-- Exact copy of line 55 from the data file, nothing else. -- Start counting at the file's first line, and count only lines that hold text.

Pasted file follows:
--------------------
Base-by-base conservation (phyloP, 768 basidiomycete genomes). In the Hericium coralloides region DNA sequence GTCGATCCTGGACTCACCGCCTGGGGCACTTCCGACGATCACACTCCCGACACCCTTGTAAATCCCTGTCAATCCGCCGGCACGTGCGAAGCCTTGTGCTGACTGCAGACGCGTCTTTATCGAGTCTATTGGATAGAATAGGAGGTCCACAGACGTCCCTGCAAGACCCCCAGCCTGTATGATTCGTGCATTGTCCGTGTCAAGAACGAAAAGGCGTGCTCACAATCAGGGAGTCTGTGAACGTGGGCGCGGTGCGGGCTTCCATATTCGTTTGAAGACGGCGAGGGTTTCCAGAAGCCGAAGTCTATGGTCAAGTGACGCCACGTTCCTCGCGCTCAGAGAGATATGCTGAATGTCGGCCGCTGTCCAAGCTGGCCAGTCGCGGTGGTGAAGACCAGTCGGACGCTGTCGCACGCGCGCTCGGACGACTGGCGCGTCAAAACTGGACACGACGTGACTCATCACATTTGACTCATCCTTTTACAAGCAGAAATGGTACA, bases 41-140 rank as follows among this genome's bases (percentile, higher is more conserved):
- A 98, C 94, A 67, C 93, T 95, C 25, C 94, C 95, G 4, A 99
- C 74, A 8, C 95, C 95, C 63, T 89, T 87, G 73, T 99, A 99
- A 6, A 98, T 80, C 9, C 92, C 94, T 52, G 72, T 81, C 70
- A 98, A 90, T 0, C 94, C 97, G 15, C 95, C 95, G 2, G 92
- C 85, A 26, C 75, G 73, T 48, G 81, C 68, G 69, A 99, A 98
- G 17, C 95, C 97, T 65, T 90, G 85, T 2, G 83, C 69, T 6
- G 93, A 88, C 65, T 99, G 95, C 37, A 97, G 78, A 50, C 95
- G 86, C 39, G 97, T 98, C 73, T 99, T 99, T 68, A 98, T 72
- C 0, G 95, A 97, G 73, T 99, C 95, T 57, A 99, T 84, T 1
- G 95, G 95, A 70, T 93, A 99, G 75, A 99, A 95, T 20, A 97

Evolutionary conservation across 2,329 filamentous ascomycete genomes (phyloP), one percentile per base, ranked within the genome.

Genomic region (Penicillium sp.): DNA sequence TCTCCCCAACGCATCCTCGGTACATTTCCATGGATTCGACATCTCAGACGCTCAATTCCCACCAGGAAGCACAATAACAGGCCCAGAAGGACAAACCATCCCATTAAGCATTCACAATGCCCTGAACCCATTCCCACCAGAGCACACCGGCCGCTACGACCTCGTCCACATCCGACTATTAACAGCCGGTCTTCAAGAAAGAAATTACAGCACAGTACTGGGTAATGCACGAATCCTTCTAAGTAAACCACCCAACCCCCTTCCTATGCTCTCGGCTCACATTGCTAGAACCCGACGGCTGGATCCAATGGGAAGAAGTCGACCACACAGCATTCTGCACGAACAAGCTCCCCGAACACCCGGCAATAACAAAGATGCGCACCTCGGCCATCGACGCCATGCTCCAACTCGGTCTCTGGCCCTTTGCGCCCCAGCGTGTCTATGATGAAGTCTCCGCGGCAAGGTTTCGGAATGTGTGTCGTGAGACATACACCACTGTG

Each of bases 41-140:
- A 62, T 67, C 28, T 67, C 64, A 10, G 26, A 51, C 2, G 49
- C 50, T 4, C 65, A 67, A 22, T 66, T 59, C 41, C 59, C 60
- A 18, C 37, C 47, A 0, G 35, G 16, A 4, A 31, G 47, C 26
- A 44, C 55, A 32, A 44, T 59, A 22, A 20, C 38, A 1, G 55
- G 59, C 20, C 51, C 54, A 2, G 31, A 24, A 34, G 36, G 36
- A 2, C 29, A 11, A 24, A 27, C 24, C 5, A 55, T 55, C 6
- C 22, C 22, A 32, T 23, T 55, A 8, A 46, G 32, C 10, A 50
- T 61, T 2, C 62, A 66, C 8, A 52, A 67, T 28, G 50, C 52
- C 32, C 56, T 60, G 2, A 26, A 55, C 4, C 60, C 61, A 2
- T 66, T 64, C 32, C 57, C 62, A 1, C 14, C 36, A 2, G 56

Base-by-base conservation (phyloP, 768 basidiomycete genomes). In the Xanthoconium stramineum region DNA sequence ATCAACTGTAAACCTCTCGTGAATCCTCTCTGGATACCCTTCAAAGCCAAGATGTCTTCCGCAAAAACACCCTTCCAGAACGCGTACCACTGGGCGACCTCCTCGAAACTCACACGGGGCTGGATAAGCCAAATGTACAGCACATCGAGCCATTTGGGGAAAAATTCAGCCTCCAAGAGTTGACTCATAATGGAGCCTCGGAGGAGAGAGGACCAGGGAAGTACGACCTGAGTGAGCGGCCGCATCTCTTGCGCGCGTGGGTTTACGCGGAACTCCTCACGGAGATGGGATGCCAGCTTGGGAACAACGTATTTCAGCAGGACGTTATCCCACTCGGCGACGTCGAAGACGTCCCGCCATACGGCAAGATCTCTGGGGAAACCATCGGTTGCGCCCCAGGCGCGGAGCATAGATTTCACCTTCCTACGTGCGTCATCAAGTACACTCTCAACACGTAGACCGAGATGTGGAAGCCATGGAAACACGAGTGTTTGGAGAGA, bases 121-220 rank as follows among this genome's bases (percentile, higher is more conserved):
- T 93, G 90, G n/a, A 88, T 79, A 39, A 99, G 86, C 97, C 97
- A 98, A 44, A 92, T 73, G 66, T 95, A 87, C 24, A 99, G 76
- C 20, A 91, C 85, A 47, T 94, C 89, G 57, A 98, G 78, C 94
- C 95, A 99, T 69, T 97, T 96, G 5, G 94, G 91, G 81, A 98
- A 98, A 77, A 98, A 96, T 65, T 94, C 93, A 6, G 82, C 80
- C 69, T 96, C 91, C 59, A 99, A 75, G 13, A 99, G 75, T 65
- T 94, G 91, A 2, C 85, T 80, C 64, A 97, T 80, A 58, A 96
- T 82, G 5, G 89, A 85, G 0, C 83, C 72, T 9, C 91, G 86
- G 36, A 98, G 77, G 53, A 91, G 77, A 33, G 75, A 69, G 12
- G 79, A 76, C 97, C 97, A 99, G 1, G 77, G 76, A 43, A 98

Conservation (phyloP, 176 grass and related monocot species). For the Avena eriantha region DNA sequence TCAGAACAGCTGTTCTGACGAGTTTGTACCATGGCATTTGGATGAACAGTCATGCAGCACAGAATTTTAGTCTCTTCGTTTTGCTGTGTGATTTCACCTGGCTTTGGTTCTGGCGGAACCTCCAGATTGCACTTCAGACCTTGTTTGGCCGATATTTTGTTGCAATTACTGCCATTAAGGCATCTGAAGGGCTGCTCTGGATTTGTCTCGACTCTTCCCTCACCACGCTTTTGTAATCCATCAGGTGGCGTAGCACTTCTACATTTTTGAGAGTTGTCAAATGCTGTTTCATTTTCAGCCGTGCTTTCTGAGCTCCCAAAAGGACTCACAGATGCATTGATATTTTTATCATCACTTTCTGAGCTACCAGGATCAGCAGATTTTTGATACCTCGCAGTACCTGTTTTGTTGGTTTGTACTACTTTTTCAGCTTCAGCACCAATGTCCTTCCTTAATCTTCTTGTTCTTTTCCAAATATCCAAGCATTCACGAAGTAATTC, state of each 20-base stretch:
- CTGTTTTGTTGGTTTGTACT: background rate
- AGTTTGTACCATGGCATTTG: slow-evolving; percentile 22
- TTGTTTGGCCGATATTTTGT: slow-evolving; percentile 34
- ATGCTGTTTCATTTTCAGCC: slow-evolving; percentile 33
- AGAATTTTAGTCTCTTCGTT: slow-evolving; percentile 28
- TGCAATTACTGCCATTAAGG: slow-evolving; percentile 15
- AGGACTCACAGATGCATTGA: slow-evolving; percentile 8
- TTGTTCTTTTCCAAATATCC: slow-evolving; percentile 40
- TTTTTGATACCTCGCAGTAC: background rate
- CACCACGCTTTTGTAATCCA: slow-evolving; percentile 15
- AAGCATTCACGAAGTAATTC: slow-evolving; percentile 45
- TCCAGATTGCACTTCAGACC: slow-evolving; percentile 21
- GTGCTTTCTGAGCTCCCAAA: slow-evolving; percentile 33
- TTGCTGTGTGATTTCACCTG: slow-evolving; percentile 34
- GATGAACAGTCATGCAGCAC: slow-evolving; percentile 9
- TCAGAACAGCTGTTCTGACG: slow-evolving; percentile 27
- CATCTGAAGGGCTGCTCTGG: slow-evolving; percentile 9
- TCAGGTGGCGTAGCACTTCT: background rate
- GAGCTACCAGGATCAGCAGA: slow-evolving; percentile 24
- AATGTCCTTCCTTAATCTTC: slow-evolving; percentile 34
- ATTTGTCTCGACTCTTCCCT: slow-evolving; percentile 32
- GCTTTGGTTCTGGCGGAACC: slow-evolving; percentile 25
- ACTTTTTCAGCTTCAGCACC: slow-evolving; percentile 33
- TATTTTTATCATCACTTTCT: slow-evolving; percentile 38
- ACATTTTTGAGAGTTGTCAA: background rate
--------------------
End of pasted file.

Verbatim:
- GAGCTACCAGGATCAGCAGA: slow-evolving; percentile 24